TOOBIN: Well, it tells you that the chief justice assigned him those opinions. That's how opinion writing works in the Supreme Court. And the question we will ask is, is he doing this as a gesture to let him have a big swan song in his last year or is he assigning those opinions because he wants to show Justice Breyer, look, you're still a valued member of this court, stay with us a few years longer. Both of those are possibilities. I don't know which one is right.

SCIUTTO: Ultimately, it will be up to him. Jeffrey Toobin, thanks very much. Goodness, the news keeps coming. We'll be right back.

(COMMERCIAL BREAK)

[10:35:00]

HARLOW: We have more breaking news from the Supreme Court just handing down its majority opinion on union access in private businesses.

SCIUTTO: One of the big social issues before the court this term.

CNN's Jessica Schneider joins us now from Washington. What was the decision and what was the vote?

SCHNEIDER: Well, we're seeing this one come down in the more traditional party line fashion, if you will, 6-3, the conservatives joining together to issue this opinion, really going against union organizers in California in favor of agricultural growers.

So, the justices here saying a that California law that allowed union organizers on to agricultural properties. There was a law that they're allowed for three hours per day, for as many as 120 days per year for union organizing activity, but the conservative justices here joining together to say that this really amounts to an unconstitutional government taking of property.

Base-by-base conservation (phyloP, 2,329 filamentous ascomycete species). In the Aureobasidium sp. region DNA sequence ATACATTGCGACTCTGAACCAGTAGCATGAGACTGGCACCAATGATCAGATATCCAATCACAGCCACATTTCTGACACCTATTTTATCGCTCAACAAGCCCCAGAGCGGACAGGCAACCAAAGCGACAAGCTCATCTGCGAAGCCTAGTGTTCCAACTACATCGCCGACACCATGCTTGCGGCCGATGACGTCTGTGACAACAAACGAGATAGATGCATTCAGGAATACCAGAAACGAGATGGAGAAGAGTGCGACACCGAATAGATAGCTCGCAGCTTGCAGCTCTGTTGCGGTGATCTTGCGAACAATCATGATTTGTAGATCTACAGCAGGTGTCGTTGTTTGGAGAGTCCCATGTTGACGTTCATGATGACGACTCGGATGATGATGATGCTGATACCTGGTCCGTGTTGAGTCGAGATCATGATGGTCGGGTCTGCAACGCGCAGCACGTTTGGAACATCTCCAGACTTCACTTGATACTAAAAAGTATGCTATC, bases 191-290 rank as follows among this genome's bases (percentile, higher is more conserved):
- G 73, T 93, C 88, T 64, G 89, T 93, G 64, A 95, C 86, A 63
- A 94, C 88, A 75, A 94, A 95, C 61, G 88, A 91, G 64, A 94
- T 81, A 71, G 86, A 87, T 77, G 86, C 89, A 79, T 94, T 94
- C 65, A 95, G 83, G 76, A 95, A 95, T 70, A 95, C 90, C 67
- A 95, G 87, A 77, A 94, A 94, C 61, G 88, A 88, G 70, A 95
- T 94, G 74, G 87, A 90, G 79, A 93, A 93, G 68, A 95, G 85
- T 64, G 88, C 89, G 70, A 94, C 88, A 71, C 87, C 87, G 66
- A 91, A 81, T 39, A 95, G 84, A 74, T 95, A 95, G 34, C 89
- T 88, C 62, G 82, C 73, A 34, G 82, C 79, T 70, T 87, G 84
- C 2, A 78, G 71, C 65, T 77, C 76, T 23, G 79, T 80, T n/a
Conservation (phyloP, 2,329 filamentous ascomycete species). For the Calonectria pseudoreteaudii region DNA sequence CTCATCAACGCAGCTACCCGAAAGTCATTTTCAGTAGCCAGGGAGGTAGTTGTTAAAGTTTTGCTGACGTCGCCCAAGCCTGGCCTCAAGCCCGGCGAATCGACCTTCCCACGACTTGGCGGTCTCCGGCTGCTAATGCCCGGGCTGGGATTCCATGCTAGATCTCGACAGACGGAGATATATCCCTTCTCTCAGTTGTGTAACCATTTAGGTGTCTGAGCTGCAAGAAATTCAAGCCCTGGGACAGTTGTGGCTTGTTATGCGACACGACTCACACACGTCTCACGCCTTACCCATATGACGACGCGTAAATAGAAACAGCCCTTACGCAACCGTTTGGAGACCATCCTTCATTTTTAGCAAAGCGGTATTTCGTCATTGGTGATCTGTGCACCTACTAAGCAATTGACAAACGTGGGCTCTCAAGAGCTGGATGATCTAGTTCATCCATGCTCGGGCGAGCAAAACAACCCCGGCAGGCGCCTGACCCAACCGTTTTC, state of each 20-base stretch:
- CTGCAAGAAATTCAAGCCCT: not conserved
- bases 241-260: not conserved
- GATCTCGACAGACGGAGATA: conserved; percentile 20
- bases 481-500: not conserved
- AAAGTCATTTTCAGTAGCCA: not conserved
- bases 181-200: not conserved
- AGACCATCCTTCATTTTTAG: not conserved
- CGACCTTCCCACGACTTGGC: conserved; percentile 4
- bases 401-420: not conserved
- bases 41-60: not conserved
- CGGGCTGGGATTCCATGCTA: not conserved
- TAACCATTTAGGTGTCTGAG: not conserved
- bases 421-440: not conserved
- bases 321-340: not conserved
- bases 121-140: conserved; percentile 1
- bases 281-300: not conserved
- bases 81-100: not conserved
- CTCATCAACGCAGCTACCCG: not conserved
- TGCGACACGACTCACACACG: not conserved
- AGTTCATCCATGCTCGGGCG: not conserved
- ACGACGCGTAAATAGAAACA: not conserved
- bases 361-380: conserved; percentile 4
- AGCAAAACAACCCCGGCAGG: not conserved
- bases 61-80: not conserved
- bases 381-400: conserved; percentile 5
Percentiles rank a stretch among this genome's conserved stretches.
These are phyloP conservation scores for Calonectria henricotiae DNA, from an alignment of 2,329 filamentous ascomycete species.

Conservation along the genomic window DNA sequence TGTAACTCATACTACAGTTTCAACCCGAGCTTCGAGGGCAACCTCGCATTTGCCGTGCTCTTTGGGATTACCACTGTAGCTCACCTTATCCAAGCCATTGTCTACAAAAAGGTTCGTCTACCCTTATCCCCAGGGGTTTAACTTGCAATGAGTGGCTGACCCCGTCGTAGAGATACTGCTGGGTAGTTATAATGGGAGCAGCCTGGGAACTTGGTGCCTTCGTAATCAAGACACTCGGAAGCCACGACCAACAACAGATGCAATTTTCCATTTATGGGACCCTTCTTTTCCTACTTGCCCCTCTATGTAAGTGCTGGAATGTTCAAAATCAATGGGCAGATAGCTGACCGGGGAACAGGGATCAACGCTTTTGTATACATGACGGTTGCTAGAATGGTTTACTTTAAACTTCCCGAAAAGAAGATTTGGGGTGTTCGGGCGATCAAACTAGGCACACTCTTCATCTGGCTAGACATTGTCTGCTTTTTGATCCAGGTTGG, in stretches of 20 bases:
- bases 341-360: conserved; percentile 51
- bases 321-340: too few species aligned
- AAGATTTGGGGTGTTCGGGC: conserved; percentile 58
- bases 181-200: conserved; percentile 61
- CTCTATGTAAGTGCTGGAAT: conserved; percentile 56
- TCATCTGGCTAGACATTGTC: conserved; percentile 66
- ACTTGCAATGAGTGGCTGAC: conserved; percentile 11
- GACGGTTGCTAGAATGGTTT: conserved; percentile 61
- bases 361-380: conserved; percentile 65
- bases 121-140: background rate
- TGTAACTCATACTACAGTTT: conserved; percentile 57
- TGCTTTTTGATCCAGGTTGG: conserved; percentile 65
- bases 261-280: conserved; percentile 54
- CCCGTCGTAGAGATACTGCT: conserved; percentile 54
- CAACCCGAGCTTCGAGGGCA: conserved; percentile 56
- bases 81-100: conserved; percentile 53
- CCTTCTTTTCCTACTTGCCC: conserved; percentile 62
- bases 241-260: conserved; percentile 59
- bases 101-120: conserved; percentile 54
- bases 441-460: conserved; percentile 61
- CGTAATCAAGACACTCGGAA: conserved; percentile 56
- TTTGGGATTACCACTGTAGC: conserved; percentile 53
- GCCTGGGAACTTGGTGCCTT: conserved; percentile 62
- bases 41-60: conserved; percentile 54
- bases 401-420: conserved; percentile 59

And in order for this California law to continue to allow these union organizers somewhat unfettered access to these agricultural employees on this agricultural property, California either can't enforce this law anymore or they have to properly compensate these agricultural growers for the time that they're spending on the land here.

So, really, this going down among traditional party lines, we're seeing the six conservative justices, this is an opinion written by Chief Justice John Roberts, and then the three liberals here are dissenting. But this is really a big property rights issue and this is a big victory for the agricultural growers.

Interestingly, the Trump administration had, in fact, taken the side of the agricultural growers. But then when the Biden administration took effect in January, we saw the administration saying that they were siding with the unions here, but in the end, the unions losing out in this case in a 6-3 decision from the conservative court here. Guys?

SCIUTTO: Jeffrey Toobin, with us. Jeffrey Toobin, no sooner had we discussed unexpected overlap, that you have the 6-3 division here. I mean, a major loss for unions here, is it not?

TOOBIN: Sciutto, I promise I didn't set this up with Chief Justice Roberts, just to make the point I was making, that there are still deep political divisions on this court.

[10:40:07]